On March 13, President Obama directed U.S. Secretary of Labor Thomas E. Perez to “modernize and streamline” the Department of Labor’s (DOL) overtime exemption regulations that define the scope of the exemptions under the Fair Labor Standards Act (FLSA).
Under the Fair Labor Standards Act, non-exempt workers are paid overtime for all hours worked over 40 hours in a workweek at one-and-one-half times their regular hourly wage. An employee is not entitled to overtime compensation if their job meets the requirements of certain exemptions. To be exempt from overtime pay, a job must pass one of the specific job duties tests as well as be paid a minimum salary specified by the FLSA. The specific job duties tests are the executive, administrative, professional, outside sales, and computer duties tests. Currently, the salary minimum requirement is $455 per week which was set in 2004.
According to a White House Fact Sheet, the equivalent to $455 per week in 2004 in today’s dollars is $561 per week. And due to annual inflation, only about 12 percent of workers fall below the $455 per week threshold. Approximately 18 percent of workers fell below the threshold in 2004 when the minimum salary requirement was raised from $250 per week to $455 per week, and 65 percent fell below the threshold of $250 per week in 1975.
These regulations are recognized by some states as outdated, which is why states like New York and California have set higher salary thresholds. New York state minimum exempt salary has been $543.75 per week since 2009, and was increased on December 31, 2013 to $600 per week. This will increase again to $656.25 per week on December 31, 2014 and to $675.00 per week on December 31, 2015. Exempt employees in California generally must earn a minimum monthly salary of no less than two times the state minimum wage for full-time employment.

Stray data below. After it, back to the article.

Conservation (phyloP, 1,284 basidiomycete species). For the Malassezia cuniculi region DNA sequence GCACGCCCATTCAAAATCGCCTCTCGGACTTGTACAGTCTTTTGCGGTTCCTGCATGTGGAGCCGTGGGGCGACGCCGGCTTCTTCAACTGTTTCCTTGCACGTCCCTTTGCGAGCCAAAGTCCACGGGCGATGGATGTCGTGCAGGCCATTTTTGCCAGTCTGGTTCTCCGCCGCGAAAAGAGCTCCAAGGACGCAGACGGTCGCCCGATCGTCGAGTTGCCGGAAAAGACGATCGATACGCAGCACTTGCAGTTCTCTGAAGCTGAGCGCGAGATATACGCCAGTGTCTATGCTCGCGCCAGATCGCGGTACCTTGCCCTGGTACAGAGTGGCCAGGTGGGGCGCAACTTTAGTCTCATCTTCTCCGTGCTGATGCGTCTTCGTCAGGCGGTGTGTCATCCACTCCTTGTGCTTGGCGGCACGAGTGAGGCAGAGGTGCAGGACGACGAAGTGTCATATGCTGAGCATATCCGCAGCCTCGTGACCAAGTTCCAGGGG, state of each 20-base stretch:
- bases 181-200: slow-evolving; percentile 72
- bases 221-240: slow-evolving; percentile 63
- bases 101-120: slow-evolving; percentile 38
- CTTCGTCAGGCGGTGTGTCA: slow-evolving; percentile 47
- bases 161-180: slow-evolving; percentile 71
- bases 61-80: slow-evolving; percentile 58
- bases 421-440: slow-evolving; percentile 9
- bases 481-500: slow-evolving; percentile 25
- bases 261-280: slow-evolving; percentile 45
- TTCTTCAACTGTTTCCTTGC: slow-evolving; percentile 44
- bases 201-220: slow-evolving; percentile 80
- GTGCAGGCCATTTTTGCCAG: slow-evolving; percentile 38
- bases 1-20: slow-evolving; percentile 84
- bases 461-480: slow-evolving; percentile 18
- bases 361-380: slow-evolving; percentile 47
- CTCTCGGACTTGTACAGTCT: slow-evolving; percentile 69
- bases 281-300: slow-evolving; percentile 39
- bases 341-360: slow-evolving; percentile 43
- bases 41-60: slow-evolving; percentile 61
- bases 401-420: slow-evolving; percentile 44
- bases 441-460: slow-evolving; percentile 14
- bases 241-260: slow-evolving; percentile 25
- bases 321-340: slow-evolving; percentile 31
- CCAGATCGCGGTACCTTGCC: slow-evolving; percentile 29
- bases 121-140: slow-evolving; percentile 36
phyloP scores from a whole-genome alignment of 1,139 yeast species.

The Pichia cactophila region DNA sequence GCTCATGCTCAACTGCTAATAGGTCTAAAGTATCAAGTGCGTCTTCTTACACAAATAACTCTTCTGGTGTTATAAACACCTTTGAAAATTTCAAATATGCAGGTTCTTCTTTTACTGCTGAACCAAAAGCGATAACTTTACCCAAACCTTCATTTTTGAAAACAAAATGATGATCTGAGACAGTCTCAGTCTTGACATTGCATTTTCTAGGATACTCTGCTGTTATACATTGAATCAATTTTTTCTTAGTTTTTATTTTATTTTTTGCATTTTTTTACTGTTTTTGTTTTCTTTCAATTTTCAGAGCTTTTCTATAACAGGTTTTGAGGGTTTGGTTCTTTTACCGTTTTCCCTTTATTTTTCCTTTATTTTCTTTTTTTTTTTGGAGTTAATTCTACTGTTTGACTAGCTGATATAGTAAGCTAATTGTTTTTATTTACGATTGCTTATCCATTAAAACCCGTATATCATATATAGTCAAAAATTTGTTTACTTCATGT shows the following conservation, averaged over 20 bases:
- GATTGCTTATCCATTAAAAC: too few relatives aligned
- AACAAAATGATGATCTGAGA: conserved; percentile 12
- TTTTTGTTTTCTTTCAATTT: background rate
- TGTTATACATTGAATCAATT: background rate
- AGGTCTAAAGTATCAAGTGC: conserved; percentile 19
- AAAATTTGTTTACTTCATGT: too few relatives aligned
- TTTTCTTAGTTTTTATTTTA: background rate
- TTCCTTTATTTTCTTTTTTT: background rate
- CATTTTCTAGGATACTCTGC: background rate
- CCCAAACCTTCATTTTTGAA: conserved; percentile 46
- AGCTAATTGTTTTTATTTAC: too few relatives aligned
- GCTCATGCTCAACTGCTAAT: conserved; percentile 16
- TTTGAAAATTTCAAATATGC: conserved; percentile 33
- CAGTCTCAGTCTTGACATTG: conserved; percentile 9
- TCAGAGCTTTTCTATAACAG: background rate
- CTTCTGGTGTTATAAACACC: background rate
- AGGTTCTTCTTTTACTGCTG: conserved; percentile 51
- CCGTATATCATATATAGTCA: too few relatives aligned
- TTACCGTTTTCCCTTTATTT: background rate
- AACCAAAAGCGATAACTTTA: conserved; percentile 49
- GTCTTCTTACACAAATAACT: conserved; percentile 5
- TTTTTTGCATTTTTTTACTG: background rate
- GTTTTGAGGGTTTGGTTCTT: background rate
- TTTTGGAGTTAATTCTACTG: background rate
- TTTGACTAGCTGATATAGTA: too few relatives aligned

It is unknown what the final changes to the current regulations will be, but according to President Obama’s Memo to the Secretary of Labor, and the White House Fact Sheet, the objective is to update the existing protections to keep with the original intentions of the Fair Labor Standards Act, to address the changing nature of the American workplace, and to simplify the overtime rules to make them easier for both workers and businesses to understand and apply. The most likely targets for change to the overtime regulations are an increase to the minimum salary level requirement, perhaps even with annual adjustments for inflation, and revising some of the vague and outdated language in the job duties tests.
Many industries are expected to be impacted by the potential proposed changes, especially retail, restaurant and hospitality industries with managers and supervisors paid at the lowest levels of compensation. The healthcare industry may also be impacted as well as the Information Technology industry if the computer professional exemption is further clarified by the FLSA possibly increasing the number of non-exempt computer professionals.
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